Known as the “sunshine vitamin,” Vitamin D is crucial to keeping you healthy and feeling good. It is a fat-soluble vitamin that is naturally present in very few foods. Some of these include fish, fish liver oils, egg yolks, and fortified dairy and grain products.
Since it is found in very few foods, it is difficult to rely solely on diet to fulfill your body’s need for Vitamin D. It is also produced by the body in response to skin being exposed to sunlight. In short, when ultraviolet rays contact the skin, Vitamin D synthesis occurs. Depending on where you live or your particular job or lifestyle, Vitamin D production could be decreasing, or even absent, during certain months of the year. What’s even more interesting is that sunscreen, while extremely important in keeping us youthful and protecting our skin, can also decrease Vitamin D production.
Unfortunately, many people today are not getting enough Vitamin D and it is having negative consequences on their health. For this reason, the use of Vitamin D supplements is on the rise (and for good reason)!
Why do I need Vitamin D?
Without Vitamin D, your bones become brittle, soft, and fragile. This happens because your body needs Vitamin D to absorb calcium and promote bone growth. Even more concerning, Vitamin D deficiency has been linked to the following (and more):
- Breast cancer
- Colon cancer
- Prostate cancer
- Weight gain
- Heart disease
- Decreased cognitive health
Now that we’ve seen why Vitamin D deficiency is so important to avoid, let’s take a look at all the wonderful things Vitamin D can do for you and how to incorporate more into your life!
Benefits of Vitamin D
1. Regulates phosphorus & calcium absorption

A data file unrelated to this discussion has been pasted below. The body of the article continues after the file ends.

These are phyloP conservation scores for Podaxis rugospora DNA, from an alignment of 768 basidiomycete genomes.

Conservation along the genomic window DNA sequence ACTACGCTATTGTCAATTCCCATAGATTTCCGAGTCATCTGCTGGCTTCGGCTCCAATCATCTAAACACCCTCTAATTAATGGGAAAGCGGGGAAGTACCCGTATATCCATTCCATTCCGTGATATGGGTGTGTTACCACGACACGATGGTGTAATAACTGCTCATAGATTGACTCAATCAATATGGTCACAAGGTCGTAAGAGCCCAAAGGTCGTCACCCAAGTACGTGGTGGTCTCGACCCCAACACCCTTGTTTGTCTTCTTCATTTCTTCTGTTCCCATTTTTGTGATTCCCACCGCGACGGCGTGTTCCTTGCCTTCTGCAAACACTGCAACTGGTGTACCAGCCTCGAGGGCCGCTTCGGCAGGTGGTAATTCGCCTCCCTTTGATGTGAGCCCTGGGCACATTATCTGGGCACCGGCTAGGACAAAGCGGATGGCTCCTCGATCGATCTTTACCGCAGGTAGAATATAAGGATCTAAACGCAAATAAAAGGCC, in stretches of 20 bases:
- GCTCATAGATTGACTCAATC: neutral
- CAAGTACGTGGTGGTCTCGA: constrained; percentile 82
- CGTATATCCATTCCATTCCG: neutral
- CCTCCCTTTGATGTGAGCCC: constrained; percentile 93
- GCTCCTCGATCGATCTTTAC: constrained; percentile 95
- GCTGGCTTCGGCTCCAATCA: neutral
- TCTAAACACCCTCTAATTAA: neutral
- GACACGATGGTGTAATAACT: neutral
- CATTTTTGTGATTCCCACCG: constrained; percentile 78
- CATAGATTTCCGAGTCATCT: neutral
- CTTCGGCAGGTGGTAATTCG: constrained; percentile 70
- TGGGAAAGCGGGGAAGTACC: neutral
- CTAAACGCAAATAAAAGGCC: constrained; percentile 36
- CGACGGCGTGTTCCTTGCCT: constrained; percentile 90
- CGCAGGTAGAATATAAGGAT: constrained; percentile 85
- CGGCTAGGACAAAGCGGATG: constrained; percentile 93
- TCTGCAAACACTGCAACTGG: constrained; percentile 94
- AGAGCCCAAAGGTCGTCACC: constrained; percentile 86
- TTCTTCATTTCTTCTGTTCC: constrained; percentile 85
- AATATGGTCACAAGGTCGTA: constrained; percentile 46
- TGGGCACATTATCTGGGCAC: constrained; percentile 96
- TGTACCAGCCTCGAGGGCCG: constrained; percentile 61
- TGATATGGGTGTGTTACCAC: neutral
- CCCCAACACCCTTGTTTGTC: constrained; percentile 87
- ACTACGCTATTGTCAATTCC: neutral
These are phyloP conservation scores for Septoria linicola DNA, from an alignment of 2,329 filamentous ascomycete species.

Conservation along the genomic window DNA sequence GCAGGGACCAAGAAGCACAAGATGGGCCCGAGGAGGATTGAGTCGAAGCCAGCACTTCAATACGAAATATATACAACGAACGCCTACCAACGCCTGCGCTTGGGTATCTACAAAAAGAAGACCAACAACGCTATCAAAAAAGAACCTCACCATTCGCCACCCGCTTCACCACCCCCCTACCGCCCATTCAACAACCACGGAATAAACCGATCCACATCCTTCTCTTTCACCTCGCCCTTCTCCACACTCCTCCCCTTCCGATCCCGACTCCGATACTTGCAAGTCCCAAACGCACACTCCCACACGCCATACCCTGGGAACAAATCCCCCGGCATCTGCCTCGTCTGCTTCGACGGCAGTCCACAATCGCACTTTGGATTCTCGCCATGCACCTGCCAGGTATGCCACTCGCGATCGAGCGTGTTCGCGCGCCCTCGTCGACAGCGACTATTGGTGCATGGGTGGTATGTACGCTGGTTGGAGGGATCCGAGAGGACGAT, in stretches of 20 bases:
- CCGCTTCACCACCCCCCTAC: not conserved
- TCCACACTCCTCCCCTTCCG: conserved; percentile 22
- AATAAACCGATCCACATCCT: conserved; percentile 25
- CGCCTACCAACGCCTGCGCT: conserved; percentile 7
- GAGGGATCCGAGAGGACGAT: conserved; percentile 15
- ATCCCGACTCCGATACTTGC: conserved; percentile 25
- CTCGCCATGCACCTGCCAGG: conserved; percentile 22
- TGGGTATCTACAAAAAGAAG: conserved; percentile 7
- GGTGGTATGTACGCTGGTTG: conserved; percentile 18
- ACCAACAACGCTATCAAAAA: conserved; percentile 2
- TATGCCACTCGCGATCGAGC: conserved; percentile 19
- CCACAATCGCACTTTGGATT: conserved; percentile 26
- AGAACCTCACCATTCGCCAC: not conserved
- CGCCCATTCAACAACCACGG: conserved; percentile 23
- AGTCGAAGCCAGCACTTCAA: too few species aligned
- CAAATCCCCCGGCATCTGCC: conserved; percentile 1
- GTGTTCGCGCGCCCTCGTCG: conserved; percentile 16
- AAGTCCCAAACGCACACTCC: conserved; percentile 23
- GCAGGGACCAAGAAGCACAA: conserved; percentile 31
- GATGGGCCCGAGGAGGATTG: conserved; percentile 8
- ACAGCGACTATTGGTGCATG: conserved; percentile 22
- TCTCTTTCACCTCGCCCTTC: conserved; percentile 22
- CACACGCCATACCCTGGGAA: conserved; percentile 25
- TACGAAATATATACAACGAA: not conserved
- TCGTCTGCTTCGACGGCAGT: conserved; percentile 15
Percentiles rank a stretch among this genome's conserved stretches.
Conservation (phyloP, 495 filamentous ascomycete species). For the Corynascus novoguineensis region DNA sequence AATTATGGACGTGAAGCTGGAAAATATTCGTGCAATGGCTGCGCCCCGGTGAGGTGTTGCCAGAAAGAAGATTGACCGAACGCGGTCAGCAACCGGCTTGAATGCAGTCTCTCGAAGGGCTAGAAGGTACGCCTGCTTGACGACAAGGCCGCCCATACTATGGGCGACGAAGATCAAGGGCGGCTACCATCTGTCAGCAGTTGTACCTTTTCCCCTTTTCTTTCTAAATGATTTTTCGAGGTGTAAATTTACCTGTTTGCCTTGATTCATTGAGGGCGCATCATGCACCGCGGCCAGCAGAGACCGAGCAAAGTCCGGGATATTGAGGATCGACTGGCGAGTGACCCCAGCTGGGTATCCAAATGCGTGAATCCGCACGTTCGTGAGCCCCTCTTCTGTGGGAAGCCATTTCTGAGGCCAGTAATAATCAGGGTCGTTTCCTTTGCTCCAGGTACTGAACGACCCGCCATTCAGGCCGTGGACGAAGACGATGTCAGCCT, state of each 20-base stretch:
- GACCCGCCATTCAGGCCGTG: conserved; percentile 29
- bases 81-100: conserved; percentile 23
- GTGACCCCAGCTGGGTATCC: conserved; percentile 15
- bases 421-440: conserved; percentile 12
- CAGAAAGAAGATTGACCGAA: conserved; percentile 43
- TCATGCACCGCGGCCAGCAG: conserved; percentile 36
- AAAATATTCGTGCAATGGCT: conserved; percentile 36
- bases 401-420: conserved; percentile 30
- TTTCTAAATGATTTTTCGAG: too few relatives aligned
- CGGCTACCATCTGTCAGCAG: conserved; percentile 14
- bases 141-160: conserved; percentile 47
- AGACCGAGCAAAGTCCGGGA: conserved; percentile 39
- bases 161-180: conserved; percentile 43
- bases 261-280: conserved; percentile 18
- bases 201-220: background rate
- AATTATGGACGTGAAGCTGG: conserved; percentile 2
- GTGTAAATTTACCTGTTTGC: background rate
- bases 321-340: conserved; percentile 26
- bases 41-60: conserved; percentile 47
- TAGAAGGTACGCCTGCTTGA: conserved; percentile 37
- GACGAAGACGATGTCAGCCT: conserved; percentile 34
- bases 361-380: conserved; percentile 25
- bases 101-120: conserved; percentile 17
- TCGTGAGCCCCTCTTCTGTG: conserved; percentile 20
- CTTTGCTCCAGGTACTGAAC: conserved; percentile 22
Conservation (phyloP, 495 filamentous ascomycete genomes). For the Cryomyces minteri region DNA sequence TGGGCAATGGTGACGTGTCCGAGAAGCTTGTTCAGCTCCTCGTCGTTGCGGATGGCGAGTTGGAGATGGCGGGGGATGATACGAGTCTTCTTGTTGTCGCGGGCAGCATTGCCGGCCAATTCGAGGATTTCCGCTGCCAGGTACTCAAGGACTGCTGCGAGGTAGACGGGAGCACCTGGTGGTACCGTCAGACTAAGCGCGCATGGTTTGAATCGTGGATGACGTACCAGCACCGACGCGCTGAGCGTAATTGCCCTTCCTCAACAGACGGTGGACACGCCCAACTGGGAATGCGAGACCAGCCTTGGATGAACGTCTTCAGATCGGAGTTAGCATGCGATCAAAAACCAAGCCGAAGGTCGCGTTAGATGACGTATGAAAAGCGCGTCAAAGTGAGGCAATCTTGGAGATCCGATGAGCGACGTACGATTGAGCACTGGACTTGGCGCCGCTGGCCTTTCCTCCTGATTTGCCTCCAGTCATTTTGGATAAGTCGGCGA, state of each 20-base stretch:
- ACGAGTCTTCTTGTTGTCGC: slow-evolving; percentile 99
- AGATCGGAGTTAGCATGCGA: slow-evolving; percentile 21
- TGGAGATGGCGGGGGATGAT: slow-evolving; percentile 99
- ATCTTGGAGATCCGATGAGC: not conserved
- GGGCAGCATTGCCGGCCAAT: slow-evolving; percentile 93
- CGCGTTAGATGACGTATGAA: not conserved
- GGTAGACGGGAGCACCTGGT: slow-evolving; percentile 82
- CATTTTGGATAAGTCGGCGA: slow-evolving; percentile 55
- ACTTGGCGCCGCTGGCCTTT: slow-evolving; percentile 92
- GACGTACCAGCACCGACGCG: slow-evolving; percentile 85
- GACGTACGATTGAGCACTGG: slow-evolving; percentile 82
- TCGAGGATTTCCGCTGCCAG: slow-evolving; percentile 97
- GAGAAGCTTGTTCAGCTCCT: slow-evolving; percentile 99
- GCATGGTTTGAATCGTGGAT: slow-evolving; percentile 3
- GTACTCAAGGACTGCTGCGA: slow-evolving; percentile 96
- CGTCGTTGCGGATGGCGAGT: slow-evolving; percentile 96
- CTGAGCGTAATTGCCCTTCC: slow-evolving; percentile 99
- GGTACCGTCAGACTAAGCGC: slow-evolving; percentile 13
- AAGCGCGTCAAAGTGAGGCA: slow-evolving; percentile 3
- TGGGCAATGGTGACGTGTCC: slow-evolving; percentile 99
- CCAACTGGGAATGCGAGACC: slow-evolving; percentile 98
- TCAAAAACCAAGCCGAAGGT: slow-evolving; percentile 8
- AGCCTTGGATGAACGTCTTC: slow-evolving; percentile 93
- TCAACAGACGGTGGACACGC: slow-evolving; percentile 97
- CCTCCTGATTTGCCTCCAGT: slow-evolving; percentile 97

Perhaps the most vital benefit of Vitamin D is its ability to regulate the absorption of calcium and phosphorus in your body. This is crucial to facilitate a normal immune system function. Getting a sufficient amount of Vitamin D is important for the normal growth and development of bones and teeth, as well as maintaining your bone’s health and strength. If you can keep your bones healthy, you can avoid many chronic diseases processes that stem from the bones.
2. Increases ability to fight disease
Vitamin D plays a vital role in the immune system. The immune system is your body’s defense system to ward off unwanted disease processes. It helps protect it against infections and other illnesses. Studies show that it can help prevent you from getting the flu, decrease chances of developing heart disease, and may also play a role in reducing your risk of multiple sclerosis, as shown in a study by the Journal of American Medical Association.
3. Blocks parathyroid hormone & helps maintain bone strength
Vitamin D plays a role in blocking the release of parathyroid hormone. Keeping this hormone in check and balanced is crucial for your health and wellness. When parathyroid hormone levels run too high, this hormone reabsorbs bone tissue and makes bones thin and brittle. The parathyroid glands are part of the endocrine system and are located in the neck. Their role is to secrete parathyroid hormone (PTH), which regulates calcium and phosphate, which in return regulates PTH. Having good Vitamin D levels help the body be able to absorb calcium and also keeps the PTH levels in check.
4. Reduce symptoms or feelings of depression
Research shows that Vitamin D plays a part in controlling mood and also helps lower feelings of depression. Scientists found that increasing Vitamin D decreased feelings of depression and that people reported a noticeable improvement in their symptoms and overall sense of well-being.
How can I get more Vitamin D?
As we learned above, Vitamin D is available in a very limited number of foods. Therefore, getting enough Vitamin D from your diet alone is difficult. While sun exposure does produce Vitamin D, too much sun exposure is not good for our health. Therefore, many people need Vitamin D supplements.
What’s even better? Studies show a link between taking a daily Vitamin D supplement and weight loss, which can be accredited to its ability to suppress your appetite.
This story was originally published on the OnePeak Medical Blog.